Navy Counselor 1st Class Paul Rydberg’s oldest son is 9 years old but not too young to plan for the future.
Zayne told his father recently that he planned to join the Navy. That day is a while off, but for Rydberg — the 2020 Enlisted (Active Component) Recruiter of the Year for Navy Recruiting Command — the sense of pride was immediate.
“The only thing that I can attribute that to is the fact that Dad is [in the] Navy, and he’s seen me put on the uniform every day,’’ Rydberg said. “It would be amazing if one of my kids kept that legacy when they get old enough to serve.’’
Just don’t expect Rydberg, 36, to recruit Zayne. Rydberg, who is assigned to Navy Talent Acquisition Group (NTAG) Houston, plans to be an officer by then.
For now, Rydberg is in a good place.
He earned the Centurion Award last fall for signing at least 100 recruits in one tour of recruiting. Kevin King, Rydberg’s leading petty officer when he began recruiting for the Navy, said most recruiters don’t average two contracts a month.
“Because he’s working to be his best, he’s going to be picking your brain for knowledge and he’s going to be constantly asking you questions,’’ King said. “You have to be on top of your game. This guy is hungry for knowledge, so you have to be ready to give it to him, give him the tools he needs to be successful.’’
Rydberg, a father of four with his wife, Christine, described being chosen as Recruiter of the Year as “an exciting moment.’’
The role is all-encompassing, especially during COVID-19 restrictions. Rydberg leaves no tool unused when trying to build a relationship with an applicant: Phone calls. Text messages. School lists. Social media. Email.
“I tell every recruiter this: You have to hit multiple pillars of recruiting every day,’’ Rydberg said. “The biggest pillar during COVID for me was referrals from my future sailors.’’
Rydberg stayed late on Friday nights and worked on Saturdays. He adjusted to accommodate parents’ work schedules. He drove applicants to and from appointments and hotels.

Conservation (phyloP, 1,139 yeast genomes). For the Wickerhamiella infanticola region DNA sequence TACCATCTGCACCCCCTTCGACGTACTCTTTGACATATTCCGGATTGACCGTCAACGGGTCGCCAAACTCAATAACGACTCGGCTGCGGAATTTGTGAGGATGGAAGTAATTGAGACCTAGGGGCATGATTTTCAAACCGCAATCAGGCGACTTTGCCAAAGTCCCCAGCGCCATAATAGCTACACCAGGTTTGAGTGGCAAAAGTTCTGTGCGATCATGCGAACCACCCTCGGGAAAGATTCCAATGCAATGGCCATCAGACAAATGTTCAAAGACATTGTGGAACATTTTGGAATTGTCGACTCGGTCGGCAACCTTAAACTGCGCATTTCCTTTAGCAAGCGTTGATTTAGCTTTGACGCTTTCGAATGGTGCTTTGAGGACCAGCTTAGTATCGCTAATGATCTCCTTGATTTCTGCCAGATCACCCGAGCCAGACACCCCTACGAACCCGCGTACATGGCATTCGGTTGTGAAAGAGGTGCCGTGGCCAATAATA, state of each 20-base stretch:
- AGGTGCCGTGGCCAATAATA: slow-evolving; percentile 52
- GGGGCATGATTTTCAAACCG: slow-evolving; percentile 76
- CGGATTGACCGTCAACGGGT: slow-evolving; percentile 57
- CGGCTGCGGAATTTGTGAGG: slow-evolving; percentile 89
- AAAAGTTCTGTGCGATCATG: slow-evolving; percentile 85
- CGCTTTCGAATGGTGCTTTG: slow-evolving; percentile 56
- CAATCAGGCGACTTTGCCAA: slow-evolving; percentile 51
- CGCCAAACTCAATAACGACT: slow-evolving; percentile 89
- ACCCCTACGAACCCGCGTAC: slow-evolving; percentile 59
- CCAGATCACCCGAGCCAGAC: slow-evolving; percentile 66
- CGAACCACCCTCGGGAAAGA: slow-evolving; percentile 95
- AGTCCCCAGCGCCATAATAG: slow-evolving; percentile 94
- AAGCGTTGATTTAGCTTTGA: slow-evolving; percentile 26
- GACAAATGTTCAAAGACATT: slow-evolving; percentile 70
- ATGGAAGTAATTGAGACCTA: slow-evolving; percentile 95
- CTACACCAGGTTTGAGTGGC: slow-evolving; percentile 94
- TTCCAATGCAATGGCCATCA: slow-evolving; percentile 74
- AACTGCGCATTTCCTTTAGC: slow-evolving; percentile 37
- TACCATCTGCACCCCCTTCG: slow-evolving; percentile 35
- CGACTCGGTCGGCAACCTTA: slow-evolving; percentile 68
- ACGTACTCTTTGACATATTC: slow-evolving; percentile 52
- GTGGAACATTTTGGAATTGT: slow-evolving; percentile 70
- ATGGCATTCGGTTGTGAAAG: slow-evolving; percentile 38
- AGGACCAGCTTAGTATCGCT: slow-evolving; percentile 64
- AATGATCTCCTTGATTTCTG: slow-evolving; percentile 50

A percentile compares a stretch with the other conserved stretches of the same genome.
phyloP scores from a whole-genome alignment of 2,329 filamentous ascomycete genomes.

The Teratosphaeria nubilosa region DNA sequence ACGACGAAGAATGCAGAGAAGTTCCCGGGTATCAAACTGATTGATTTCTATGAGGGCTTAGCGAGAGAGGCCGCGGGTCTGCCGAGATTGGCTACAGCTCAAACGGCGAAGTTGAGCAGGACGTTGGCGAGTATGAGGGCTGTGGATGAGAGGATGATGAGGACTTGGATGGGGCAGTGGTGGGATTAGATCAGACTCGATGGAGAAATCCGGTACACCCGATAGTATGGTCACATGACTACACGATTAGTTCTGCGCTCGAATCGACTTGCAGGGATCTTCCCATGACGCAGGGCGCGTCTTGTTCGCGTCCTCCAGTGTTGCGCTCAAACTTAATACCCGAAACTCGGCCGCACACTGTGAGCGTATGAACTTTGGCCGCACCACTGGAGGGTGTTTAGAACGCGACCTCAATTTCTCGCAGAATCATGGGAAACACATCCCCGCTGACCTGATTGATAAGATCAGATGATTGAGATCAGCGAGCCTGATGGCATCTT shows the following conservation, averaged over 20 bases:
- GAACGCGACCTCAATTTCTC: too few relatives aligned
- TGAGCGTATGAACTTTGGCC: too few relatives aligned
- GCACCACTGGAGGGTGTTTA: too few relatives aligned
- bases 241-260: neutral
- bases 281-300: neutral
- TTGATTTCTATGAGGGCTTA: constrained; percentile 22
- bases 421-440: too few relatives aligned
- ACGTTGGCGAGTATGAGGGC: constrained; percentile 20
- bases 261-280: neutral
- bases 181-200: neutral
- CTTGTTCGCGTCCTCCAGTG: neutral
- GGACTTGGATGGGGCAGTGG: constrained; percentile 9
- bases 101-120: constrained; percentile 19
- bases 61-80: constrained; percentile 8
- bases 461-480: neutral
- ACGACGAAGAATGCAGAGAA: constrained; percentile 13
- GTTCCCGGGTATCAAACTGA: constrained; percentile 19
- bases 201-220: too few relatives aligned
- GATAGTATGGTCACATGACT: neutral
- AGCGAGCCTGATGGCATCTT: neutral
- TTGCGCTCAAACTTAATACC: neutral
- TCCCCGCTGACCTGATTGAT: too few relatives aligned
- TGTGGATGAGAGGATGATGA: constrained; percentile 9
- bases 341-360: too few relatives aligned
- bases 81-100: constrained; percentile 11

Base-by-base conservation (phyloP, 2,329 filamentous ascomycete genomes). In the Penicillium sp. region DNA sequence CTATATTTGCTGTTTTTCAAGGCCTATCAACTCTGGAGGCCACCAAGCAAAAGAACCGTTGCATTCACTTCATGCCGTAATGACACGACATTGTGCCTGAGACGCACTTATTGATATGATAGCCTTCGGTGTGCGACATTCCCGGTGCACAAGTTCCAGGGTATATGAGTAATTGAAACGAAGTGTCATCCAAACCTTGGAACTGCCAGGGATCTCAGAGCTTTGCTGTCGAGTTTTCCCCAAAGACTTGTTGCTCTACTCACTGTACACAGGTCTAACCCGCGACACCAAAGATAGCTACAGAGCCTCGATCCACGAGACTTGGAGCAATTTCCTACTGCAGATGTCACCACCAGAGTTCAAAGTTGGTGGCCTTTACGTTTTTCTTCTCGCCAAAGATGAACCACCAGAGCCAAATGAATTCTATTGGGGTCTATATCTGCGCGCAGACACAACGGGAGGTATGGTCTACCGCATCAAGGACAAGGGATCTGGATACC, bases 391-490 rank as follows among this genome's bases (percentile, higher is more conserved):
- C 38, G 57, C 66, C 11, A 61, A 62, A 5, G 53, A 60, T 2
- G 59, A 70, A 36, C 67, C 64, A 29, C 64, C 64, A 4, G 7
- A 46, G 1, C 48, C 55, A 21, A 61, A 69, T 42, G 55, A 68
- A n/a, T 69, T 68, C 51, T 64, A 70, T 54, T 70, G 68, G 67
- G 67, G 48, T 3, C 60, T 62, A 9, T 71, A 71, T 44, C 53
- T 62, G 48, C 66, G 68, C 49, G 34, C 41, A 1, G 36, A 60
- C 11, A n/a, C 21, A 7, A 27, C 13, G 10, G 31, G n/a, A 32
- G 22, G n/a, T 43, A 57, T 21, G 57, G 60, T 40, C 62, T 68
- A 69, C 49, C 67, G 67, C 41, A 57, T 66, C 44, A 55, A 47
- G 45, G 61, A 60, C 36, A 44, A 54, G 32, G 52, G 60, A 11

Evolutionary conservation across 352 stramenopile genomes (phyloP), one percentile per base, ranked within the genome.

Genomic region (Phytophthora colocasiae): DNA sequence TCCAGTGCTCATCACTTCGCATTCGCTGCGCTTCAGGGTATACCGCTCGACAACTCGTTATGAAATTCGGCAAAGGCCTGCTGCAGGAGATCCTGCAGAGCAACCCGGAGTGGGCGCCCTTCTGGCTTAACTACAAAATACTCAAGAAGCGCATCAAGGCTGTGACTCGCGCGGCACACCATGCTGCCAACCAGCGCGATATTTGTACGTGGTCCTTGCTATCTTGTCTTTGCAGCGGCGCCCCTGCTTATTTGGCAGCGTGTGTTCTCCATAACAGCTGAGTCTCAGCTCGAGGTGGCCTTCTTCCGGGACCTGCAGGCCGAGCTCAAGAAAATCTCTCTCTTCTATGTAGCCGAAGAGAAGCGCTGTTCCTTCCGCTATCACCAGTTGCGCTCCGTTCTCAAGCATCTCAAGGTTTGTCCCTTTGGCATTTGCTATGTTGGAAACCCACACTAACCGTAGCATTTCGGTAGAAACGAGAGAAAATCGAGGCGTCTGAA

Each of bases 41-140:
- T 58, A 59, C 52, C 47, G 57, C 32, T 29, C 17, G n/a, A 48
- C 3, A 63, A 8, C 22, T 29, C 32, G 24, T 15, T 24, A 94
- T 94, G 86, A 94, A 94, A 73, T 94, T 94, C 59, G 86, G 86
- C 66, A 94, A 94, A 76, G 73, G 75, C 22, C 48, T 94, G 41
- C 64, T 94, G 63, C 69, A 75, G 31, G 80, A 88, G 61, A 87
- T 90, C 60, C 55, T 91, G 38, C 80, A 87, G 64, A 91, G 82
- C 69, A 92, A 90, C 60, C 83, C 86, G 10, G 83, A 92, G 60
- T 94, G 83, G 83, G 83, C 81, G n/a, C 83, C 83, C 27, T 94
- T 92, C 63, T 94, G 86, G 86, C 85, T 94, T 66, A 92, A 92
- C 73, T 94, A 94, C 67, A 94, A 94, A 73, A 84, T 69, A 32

“You have to be willing to do what the other recruiters are not,’’ Rydberg said.
Originally from Katy, Texas, a half-hour west of Houston, Rydberg works in the office where his career in the Navy began in 2006.
Rydberg said applicants could be seeking a way to pay for college or already hold a degree. They might be the first family member to enlist or continuing a tradition of military service.
“They all have different reasons and different backgrounds,’’ Rydberg said. “It’s great to work with these people and to help put them in the Navy. That’s the sauce. I don’t work for the Navy. I work for these applicants.’’
Before Rydberg joined the military, he worked two jobs by day and attended community college at night. Student debt piled up. Seeking a better way, he was inspired by an uncle who retired from the Navy.
“I saw what it did for him and his career,’’ Rydberg said. “That was really the spark for me.’’
Rydberg was a hospital corpsman in the reserves, performing humanitarian work. He traveled to Africa and did a tour at Guantanamo Bay. After a trip to Cuba in 2017, Rydberg went on active duty.
“It just wasn’t the same coming back to the reserves after being on a mobilization,’’ Rydberg said. “I heard through an officer friend of mine that Houston needed recruiters. I picked his brain. … I was recruiting [in human resources] in the civilian world. I thought the transition would be smooth.’’
Fifteen years ago, Rydberg stepped into a recruiting office, seeking a better life.
He found one but never forgot his journey.
“I put myself back in those shoes several times when I’m sitting here, talking to applicants,’’ Rydberg said. “I just remember what it’s like, and I come to work every day and try to help these applicants.’’Read comments